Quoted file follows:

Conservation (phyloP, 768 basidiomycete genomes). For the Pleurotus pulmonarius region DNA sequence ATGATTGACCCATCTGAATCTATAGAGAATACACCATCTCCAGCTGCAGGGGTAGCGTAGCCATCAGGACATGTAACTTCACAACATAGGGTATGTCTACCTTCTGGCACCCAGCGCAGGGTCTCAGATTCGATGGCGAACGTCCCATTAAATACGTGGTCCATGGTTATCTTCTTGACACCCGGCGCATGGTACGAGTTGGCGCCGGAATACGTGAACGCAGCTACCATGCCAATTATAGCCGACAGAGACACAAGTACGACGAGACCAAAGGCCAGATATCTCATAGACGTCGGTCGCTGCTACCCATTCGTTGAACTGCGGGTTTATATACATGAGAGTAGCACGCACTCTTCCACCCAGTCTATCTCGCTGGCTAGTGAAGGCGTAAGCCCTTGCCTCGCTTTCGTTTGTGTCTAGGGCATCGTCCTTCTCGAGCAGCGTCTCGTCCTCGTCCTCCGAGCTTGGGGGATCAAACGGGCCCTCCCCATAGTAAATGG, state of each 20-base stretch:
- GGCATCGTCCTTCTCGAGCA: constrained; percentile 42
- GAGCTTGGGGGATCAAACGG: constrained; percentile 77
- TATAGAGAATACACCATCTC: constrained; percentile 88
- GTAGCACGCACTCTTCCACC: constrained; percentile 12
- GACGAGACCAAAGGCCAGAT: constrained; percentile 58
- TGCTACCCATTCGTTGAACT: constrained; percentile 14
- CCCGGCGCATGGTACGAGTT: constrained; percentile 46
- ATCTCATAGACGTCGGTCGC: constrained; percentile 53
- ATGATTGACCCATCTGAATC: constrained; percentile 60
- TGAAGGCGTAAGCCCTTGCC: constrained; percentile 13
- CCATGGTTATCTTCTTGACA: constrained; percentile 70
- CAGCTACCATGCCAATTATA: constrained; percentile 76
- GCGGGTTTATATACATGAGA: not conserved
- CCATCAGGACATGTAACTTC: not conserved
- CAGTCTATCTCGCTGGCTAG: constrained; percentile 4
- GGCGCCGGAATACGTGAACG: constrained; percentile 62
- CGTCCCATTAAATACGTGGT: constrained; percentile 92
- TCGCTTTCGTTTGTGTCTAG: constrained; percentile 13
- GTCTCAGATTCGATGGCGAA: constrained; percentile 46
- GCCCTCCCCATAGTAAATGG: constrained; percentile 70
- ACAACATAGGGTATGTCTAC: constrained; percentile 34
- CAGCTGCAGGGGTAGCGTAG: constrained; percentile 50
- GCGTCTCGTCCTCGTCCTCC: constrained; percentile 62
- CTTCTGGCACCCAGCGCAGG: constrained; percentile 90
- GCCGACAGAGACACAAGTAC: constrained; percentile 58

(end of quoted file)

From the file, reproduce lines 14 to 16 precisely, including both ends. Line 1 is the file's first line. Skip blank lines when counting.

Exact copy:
- GCGGGTTTATATACATGAGA: not conserved
- CCATCAGGACATGTAACTTC: not conserved
- CAGTCTATCTCGCTGGCTAG: constrained; percentile 4